The House Judiciary Committee on Wednesday will vote on a resolution that would authorize subpoenas relating to Special Counsel Robert Mueller's report. If passed, the Committee would subpoena President Donald Trump's former Chief Strategist Steve Bannon, former Communications Director Hope Hicks, former White House Counsel Don McGahn, former Chief of Staff Reince Priebus, and McGhan's former Chief of Staff Ann Donaldson, the Daily Mail reported.
The decision comes after House Judiciary Committee Chairman Jerry Nadler (D-NY) and five other Democratic Committee Chairmen sent a letter to Attorney General William Barr formally requesting the full Mueller report.
"Each of our committees is currently engaged in oversight activities that go directly to the President's conduct, his attempts to interfere with federal and congressional investigations, his relations and communications with the Russian government and other foreign powers, and/or other alleged instances of misconduct," the letter reads.
According to the Committee Chairmen, Barr's summary is "not sufficient for Congress, as a coequal branch of government, to perform this critical work."
Barr told the House Judiciary Committee on Friday that he was actively working to provide a full redacted report to Congress. He expected the report to be ready in mid-April, although it could come earlier.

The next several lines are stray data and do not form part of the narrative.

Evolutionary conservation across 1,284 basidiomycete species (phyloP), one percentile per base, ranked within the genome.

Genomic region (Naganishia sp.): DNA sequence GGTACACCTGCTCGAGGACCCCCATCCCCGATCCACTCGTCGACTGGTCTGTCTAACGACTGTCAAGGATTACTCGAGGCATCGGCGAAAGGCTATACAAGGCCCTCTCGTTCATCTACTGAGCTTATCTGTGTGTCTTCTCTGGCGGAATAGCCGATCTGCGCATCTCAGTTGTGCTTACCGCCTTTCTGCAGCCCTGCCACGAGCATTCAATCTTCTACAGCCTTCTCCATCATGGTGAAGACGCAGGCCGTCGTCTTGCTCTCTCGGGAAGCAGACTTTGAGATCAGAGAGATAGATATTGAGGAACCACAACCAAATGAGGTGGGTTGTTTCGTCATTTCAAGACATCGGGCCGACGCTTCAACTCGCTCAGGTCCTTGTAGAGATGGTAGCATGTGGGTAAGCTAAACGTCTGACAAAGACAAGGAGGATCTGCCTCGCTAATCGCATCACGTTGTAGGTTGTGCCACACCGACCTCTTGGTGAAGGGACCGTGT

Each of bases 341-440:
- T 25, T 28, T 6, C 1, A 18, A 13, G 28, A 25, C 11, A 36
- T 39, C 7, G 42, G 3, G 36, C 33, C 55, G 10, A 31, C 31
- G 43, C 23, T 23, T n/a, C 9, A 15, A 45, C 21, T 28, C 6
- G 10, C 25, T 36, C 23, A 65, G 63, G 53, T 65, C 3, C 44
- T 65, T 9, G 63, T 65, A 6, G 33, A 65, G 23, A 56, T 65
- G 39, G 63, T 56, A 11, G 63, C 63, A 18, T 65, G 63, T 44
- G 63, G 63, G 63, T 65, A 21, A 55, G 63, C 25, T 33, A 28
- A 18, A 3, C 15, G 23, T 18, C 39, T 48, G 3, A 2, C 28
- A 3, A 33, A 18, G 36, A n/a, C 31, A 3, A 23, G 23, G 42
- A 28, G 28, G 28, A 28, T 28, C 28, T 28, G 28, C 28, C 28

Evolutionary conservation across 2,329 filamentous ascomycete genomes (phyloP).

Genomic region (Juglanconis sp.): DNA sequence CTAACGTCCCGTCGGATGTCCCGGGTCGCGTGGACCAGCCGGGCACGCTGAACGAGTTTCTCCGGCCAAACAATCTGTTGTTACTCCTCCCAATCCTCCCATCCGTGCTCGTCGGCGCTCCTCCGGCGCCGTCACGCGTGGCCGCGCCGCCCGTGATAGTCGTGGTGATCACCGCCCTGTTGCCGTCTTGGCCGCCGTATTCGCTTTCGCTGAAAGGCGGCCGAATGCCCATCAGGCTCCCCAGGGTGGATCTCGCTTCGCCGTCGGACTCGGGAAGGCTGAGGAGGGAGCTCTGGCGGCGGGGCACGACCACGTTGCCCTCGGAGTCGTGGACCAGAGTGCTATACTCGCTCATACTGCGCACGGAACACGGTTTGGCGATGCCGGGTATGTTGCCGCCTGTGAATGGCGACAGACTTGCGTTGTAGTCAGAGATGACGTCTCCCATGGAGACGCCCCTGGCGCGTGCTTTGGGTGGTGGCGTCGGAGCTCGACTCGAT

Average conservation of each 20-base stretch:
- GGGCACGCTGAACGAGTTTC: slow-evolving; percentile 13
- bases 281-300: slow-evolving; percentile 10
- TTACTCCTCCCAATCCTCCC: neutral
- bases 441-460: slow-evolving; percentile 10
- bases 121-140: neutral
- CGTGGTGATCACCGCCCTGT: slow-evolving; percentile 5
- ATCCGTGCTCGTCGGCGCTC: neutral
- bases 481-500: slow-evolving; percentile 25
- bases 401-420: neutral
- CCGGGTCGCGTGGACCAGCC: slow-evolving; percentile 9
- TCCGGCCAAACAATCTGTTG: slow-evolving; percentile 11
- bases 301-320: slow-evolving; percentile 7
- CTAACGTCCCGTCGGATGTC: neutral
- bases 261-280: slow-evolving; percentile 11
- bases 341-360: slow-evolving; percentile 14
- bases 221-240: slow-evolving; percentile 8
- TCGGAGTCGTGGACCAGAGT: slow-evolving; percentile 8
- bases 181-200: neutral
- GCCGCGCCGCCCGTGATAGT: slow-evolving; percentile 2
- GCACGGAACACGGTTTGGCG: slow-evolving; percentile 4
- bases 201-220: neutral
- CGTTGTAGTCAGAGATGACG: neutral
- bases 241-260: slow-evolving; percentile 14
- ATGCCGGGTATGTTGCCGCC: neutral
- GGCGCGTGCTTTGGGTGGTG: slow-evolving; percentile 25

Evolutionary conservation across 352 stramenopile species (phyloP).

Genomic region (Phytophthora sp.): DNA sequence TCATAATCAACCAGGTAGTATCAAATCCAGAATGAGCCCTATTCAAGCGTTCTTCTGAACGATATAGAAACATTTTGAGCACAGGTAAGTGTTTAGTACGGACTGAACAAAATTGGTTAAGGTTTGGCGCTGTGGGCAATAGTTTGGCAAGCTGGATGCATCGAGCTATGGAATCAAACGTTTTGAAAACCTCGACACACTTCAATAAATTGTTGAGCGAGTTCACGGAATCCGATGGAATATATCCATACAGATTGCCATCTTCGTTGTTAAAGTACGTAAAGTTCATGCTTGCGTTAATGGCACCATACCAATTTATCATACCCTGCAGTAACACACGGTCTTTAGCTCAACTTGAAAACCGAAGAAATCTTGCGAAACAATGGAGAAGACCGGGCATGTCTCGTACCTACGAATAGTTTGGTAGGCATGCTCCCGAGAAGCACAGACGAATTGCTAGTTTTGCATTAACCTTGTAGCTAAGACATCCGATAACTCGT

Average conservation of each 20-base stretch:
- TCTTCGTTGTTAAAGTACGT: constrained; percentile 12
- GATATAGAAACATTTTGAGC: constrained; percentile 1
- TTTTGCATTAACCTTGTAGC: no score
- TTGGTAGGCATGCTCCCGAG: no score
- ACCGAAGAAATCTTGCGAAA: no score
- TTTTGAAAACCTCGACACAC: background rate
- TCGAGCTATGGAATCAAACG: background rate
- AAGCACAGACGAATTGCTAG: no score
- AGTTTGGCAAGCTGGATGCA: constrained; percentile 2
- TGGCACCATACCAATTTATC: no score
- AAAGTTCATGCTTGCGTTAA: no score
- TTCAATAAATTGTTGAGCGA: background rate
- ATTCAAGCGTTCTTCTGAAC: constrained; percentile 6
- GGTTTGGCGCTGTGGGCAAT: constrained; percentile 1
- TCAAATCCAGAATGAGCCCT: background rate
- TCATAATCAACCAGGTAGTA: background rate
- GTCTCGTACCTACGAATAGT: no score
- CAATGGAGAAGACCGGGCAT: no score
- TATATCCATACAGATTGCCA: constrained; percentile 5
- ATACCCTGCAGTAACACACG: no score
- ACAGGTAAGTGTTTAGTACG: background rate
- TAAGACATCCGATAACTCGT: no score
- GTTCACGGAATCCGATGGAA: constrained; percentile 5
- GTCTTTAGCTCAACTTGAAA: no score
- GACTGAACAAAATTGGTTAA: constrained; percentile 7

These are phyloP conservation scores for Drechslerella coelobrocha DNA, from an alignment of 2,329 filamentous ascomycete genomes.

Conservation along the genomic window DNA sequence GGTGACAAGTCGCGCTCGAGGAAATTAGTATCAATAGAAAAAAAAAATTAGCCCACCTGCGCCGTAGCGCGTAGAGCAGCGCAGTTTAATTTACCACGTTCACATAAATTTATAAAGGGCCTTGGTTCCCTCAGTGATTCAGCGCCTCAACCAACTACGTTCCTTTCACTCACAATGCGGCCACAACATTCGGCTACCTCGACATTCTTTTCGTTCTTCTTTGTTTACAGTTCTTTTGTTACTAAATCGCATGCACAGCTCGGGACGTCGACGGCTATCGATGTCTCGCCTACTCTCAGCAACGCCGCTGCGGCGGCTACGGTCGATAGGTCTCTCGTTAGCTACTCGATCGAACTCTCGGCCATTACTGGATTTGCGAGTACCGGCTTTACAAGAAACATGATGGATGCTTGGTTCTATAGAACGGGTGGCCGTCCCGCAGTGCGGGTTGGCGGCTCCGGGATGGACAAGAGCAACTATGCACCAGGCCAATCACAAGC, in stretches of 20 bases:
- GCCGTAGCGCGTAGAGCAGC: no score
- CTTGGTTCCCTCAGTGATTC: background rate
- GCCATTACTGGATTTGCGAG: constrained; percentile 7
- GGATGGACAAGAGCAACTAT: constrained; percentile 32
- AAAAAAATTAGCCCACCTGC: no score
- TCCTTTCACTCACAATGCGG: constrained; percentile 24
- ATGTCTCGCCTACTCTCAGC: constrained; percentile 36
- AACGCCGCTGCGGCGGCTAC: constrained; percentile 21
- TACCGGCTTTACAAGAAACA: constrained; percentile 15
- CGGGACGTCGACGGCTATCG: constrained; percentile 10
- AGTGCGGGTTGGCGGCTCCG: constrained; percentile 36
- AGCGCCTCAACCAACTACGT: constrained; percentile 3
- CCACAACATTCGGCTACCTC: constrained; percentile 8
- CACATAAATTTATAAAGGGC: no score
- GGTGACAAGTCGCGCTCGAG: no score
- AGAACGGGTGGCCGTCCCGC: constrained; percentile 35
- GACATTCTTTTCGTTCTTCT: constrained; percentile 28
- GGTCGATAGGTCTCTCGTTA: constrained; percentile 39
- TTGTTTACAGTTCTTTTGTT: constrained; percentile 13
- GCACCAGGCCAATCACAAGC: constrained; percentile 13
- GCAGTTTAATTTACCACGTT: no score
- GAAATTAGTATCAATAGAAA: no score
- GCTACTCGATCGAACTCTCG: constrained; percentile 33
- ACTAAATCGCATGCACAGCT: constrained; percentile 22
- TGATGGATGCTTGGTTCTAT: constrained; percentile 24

But a redacted version is far from what Congress wants.
"We — the members of the Judiciary Committee, the House of Representatives and the entire American public — are still waiting to see that report. We will not wait much longer," Chairman Nadler said in an opinion piece in the New York Times. "We have an obligation to read the full report, and the Department of Justice has an obligation to provide it, in its entirely, without delay. If the department is unwilling to produce the full report voluntarily, then we will do everything in our power to secure it for ourselves."
Nadler explains why Democrats continually push for the full Mueller report to be released:
The entire reason for appointing the special counsel was to protect the investigation from political influence. By offering us his version of events in lieu of the report, the attorney general, a recent political appointee, undermines the work and the integrity of his department. He also denies the public the transparency it deserves. We require the full report — the special counsel’s words, not the attorney general’s summary or a redacted version.
We require the report, first, because Congress, not the attorney general, has a duty under the Constitution to determine whether wrongdoing has occurred. The special counsel declined to make a “traditional prosecutorial judgment” on the question of obstruction, but it is not the attorney general’s job to step in and substitute his judgment for the special counsel’s.
That responsibility falls to Congress — and specifically to the House Judiciary Committee — as it has in every similar investigation in modern history. The attorney general’s recent proposal to redact the special counsel’s report before we receive it is unprecedented. We require the evidence, not whatever remains after the report has been filtered by the president’s political appointee.
There have been bi-partisan calls for a full release of the Mueller report. President Trump has also supported the report's full release.